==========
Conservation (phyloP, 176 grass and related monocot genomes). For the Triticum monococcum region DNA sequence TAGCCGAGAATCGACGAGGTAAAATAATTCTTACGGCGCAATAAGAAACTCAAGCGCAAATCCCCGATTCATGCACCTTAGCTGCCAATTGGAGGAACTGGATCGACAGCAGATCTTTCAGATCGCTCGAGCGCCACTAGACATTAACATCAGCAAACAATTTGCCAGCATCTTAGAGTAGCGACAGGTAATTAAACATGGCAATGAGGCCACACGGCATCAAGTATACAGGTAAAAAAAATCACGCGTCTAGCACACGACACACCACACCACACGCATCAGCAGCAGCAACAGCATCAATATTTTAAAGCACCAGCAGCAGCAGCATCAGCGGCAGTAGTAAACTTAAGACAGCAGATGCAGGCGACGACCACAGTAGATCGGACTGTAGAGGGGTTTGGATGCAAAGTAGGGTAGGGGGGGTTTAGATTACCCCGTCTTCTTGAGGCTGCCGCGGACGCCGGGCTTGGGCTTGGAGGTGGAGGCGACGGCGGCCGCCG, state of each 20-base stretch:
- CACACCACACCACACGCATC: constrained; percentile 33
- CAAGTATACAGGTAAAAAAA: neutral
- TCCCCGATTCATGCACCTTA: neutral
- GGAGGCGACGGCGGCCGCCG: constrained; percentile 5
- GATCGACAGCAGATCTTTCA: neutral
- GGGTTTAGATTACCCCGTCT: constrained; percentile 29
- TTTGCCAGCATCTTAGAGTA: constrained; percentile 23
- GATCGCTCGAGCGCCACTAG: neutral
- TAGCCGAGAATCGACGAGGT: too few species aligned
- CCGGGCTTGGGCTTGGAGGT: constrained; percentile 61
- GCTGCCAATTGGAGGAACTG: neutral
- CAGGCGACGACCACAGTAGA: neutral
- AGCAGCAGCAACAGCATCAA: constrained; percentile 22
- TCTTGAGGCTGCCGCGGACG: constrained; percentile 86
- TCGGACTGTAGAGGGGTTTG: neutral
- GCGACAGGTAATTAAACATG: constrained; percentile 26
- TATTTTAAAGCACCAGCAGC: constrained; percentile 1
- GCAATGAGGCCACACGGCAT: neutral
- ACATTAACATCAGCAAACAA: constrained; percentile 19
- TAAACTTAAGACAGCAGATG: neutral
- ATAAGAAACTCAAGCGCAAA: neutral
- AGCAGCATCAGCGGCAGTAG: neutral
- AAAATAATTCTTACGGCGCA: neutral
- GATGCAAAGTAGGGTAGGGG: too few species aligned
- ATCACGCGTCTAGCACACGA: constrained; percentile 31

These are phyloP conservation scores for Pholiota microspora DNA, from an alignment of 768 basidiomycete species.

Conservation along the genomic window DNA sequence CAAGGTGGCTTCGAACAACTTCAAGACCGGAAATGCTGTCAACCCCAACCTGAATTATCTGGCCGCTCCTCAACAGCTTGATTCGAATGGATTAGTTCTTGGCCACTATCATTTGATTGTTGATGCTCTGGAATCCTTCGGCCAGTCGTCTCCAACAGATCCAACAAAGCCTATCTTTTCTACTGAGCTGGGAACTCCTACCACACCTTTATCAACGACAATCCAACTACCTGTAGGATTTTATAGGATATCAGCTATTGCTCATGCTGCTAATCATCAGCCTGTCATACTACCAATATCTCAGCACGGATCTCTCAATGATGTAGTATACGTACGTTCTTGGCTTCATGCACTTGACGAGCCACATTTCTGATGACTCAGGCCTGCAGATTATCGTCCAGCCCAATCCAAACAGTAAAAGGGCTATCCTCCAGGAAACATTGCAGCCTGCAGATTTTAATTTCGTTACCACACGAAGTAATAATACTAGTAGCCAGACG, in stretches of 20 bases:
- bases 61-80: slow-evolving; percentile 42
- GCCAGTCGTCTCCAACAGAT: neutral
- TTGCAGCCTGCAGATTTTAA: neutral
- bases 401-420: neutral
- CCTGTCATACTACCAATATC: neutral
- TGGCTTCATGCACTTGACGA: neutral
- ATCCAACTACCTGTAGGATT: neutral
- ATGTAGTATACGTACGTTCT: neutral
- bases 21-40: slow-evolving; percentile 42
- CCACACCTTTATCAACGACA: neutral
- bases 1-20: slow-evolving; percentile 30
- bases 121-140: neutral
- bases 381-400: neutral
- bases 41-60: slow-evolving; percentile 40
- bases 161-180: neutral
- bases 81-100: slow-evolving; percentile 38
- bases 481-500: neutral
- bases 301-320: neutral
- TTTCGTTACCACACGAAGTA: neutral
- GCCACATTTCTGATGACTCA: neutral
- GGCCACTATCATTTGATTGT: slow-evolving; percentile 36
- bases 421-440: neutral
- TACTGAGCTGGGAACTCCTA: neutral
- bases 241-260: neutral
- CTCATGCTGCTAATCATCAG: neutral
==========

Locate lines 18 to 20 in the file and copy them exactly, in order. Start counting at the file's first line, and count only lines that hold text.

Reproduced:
- TATTTTAAAGCACCAGCAGC: constrained; percentile 1
- GCAATGAGGCCACACGGCAT: neutral
- ACATTAACATCAGCAAACAA: constrained; percentile 19